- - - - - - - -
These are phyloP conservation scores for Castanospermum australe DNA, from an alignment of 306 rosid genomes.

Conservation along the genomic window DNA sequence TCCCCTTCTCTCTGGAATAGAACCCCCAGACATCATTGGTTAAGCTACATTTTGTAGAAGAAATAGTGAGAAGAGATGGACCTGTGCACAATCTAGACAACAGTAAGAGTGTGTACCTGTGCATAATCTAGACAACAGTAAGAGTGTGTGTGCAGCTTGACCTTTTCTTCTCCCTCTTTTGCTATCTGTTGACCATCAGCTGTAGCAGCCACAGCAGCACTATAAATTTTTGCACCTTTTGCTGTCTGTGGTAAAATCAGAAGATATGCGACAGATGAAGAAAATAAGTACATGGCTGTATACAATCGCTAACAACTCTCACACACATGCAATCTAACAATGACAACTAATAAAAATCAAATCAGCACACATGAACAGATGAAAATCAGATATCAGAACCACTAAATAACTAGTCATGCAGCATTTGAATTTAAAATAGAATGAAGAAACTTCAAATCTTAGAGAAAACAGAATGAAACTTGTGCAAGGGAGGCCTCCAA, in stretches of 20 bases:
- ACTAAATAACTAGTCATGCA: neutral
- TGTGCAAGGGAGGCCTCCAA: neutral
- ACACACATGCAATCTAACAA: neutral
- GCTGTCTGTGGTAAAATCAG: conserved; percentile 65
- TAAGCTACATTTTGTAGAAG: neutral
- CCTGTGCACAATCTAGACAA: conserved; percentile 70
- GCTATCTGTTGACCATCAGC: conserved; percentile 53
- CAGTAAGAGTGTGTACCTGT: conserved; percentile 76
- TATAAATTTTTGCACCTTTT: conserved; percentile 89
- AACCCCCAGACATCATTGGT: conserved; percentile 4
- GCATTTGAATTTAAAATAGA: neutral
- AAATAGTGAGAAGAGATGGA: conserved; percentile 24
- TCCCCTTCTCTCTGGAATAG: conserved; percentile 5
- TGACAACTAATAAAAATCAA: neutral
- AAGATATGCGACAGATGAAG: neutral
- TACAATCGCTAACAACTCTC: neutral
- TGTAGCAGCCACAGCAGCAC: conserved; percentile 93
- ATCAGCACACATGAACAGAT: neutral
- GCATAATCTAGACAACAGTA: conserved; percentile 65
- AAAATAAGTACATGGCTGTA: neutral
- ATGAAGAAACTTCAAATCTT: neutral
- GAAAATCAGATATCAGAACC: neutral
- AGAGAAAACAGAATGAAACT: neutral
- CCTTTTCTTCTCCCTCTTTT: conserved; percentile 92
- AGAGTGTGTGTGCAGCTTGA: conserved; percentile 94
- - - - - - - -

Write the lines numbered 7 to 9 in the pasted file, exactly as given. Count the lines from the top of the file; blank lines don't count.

- TAAGCTACATTTTGTAGAAG: neutral
- CCTGTGCACAATCTAGACAA: conserved; percentile 70
- GCTATCTGTTGACCATCAGC: conserved; percentile 53